# this fills in the default arguments for creating a new
# certificate. all the caller needs to provide is the "-d"
# argument with a comma separated list of names to put on
# the certificate.
exec certbot certonly --http-01-port 54321 --standalone --preferred-challenges http --post-hook /usr/local/bin/letsencrypt-reload-hook "$@"

You’re probably wondering where this letsencrypt-reload-hook is that I keep referencing. It is the secret sauce to the whole mess. See, HAProxy only likes it when you give it combined private key and certificate files and certbot does not create those. Additionally, HAProxy (like most servers) requires that you signal it when a certificate has been replaced. So that’s what our reload hook does:


set -e


if [ -z "$RENEWED_DOMAINS" ]; then

# for each domain create a concatenated pem file
    echo "assembling certificate $DOMAIN for sites"
    cat "$PATH_TO_LIVE/$DOMAIN/privkey.pem" "$PATH_TO_LIVE/$DOMAIN/fullchain.pem" > "$PATH_TO_TARGET/sites/$DOMAIN.pem"
    chmod 400 "$PATH_TO_TARGET/sites/$DOMAIN.pem"

systemctl reload haproxy

Why do I write the certificates to /usr/local/ssl/certs/sites? That is the location where I have HAProxy configured to load all of its certificates. So I can drop dozens or hundreds of certificates in that directory and HAProxy will load all of them. To accomplish that I put this into my HAProxy configuration file:

frontend https-frontend
    bind *:443 ssl crt /usr/local/ssl/certs/host.pem crt /usr/local/ssl/certs/sites

With this configuration it will load the host certificate first. This is so that clients that don’t support SNI don’t get a random certificate but instead get the certificate for the host itself. After that every certificate in /usr/local/ssl/certs/sites is loaded and the correct cert will be used depending on where the client says it is looking to connect.

That’s literally all there is to it. One script, two commands, and a slightly modified HAProxy configuration file. I’m very happy that I’ve started using Let’s Encrypt to do all of my certificate goodness. I’m not a bank or major corporation so I don’t need advanced verification. I just need things encrypted by a valid certificate authority that will make browsers happy and I don’t want to think too hard about it. This does all of that for me.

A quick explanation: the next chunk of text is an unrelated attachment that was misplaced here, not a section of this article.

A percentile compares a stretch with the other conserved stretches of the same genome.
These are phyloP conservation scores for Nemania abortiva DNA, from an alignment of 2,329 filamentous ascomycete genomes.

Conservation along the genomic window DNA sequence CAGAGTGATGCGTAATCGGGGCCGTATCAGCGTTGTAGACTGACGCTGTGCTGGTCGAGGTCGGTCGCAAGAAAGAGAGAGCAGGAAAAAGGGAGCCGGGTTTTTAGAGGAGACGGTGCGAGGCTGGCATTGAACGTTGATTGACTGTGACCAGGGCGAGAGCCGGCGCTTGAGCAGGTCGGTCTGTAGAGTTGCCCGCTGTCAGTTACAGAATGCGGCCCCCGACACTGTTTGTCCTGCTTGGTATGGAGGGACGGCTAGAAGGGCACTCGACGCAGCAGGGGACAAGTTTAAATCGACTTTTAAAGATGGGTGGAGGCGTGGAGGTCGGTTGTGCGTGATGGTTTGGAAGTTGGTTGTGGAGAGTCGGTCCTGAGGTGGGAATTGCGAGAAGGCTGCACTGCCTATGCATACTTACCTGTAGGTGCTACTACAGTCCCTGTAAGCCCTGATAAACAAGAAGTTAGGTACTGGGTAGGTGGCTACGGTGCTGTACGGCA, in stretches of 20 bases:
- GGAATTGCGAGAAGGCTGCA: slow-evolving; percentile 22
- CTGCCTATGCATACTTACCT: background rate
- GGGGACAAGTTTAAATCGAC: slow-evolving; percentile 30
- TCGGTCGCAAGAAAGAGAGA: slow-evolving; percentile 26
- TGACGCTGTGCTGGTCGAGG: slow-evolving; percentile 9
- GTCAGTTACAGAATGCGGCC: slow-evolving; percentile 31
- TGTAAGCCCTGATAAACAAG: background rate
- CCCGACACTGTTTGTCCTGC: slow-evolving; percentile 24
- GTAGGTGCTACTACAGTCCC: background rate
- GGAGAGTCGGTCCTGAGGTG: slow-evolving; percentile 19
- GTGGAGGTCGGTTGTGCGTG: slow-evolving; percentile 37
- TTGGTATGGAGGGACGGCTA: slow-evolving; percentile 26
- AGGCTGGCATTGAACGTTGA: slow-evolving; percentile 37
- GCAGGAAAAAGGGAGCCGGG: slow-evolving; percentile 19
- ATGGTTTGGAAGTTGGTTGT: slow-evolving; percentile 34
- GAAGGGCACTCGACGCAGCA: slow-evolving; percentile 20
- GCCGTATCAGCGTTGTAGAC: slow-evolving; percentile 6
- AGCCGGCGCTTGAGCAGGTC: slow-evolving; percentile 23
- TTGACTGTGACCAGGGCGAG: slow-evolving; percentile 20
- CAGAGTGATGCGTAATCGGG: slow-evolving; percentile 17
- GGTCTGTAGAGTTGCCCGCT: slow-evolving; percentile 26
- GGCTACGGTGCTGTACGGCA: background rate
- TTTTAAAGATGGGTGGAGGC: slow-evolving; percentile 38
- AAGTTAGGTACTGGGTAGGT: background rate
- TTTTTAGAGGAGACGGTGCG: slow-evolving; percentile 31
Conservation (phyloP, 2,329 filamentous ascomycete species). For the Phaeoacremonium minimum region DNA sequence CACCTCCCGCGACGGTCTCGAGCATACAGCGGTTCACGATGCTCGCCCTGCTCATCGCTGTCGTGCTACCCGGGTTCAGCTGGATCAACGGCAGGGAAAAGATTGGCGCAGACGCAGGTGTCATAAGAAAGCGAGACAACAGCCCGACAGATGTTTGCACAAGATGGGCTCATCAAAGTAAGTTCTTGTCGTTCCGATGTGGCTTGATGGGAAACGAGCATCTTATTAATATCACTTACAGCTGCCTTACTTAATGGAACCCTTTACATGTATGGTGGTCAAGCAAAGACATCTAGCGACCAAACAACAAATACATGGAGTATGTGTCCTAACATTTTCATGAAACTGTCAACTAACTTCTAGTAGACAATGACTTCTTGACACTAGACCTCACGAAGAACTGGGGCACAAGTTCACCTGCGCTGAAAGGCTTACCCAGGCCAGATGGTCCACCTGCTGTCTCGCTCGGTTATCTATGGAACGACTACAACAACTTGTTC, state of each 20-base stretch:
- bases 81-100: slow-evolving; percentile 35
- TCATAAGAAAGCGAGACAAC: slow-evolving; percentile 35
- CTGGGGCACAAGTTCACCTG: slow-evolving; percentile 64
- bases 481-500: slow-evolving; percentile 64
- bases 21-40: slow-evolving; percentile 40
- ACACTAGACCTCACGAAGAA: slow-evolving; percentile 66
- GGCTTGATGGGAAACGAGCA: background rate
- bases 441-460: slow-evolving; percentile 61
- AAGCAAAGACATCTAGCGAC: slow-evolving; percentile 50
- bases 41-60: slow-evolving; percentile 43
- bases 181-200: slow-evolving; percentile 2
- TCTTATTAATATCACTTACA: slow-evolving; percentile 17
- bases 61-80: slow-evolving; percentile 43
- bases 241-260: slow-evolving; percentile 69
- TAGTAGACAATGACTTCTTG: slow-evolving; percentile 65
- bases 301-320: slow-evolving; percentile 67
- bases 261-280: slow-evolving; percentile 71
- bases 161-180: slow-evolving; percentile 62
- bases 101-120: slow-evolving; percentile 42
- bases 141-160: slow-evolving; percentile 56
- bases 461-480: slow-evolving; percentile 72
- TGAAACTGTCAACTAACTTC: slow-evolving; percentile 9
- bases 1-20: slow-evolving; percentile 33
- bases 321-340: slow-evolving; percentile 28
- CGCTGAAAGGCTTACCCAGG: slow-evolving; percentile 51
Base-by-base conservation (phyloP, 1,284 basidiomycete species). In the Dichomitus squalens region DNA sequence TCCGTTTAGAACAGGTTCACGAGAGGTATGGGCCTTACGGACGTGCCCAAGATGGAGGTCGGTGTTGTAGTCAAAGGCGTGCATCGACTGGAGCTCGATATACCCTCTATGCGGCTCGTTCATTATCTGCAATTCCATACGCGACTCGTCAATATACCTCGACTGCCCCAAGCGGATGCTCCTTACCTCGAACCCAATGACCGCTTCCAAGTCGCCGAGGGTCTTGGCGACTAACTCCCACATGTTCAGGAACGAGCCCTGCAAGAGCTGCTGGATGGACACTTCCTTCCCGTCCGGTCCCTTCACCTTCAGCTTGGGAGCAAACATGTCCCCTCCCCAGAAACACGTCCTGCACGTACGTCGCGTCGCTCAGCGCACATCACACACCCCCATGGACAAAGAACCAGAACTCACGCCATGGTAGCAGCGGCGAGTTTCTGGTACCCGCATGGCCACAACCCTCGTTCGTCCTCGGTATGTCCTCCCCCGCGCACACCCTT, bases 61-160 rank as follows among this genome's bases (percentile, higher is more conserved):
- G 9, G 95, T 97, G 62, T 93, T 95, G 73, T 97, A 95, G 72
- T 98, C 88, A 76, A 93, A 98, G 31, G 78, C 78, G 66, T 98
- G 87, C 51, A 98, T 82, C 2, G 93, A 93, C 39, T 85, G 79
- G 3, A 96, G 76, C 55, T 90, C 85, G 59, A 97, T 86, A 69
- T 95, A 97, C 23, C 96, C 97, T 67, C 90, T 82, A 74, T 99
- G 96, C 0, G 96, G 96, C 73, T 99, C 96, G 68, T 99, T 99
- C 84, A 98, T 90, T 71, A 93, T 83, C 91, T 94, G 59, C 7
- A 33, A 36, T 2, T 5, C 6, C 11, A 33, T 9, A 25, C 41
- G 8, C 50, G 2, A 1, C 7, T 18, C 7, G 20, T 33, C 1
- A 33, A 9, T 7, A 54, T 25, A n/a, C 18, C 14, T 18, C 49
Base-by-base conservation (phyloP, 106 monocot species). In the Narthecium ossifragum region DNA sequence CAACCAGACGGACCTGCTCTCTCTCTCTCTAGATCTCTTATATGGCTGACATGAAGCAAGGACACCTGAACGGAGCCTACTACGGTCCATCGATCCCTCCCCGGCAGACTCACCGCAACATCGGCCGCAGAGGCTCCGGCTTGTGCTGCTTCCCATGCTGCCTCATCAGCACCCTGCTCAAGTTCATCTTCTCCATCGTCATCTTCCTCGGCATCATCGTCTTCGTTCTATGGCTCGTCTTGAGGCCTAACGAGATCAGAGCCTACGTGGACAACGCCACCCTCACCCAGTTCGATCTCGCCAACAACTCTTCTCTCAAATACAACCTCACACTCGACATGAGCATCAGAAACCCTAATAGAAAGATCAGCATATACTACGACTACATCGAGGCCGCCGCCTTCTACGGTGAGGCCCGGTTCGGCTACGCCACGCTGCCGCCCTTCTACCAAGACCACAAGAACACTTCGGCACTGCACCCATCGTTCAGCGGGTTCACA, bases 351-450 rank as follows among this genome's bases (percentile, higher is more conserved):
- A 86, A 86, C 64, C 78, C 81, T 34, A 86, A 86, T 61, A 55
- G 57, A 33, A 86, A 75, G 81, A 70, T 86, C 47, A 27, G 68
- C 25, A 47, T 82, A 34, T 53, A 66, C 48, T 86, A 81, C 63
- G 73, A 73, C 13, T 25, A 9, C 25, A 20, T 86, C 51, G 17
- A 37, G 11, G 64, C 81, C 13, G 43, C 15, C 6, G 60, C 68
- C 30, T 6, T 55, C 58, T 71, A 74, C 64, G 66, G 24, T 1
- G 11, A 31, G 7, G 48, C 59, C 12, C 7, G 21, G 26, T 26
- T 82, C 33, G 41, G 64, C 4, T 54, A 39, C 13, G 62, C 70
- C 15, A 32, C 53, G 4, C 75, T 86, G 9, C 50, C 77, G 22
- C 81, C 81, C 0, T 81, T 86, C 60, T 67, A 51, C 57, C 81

A new year, a new blog.

For those of you who still check here you definitely noticed that my blog was inaccessible since Augustish when I decided to take it down. At that time I concluded that the microblog full of quips and pithy comments that I had kept for more than a decade had grown stale and tired. As I get older I can’t keep up the cynicism necessary to regularly populate a microblog. Besides, in the time since I started Twitter has filled that role much better than I can.

So here’s a new website. I gave up writing my own code to maintain a website. Again, as I get older I don’t have the time or energy to keep up a code base for something so mundane as a blog when this problem has been solved a lot. I’ll let people who care more than I do handle the basics of creating websites for me so I can work on things that are actually interesting to me.

Obviously as of this writing the old blog content is not here and obviously as of this writing the theme is a bit spartan. But I’m hoping over some period of time measured in less than years to merge the more interesting things from my old blog into this one and to give the site maybe a bit of color. I’m also hoping to add a page called “Projects” that details some of the code that I’ve written and put on GitHub. I’m also hoping to add a page called “Photography” where I can group together some of the photo projects that I’ve done in the past or intend to work on in the future. Yes, I realize the lack of originality and novelty in my pursuits. But they make me happy and here we are.

There is an RSS feed for blog entries here and an RSS feed for comments. Unfortunately the RSS feeds don’t tell you when the “Projects” or “Photography” pages update so I’ll be sure to write something mentioning when I do updates over there. Comments are enabled for now, too. We’ll see how long that lasts before I get fed up moderating and/or deleting spam.

And here we are. Welcome to 2019.

Visitors congregate at the steps of the Jefferson Memorial — definitely not the most under-appreciated statue in D.C. — where the main events of the National Cherry Blossom Festival are taking place.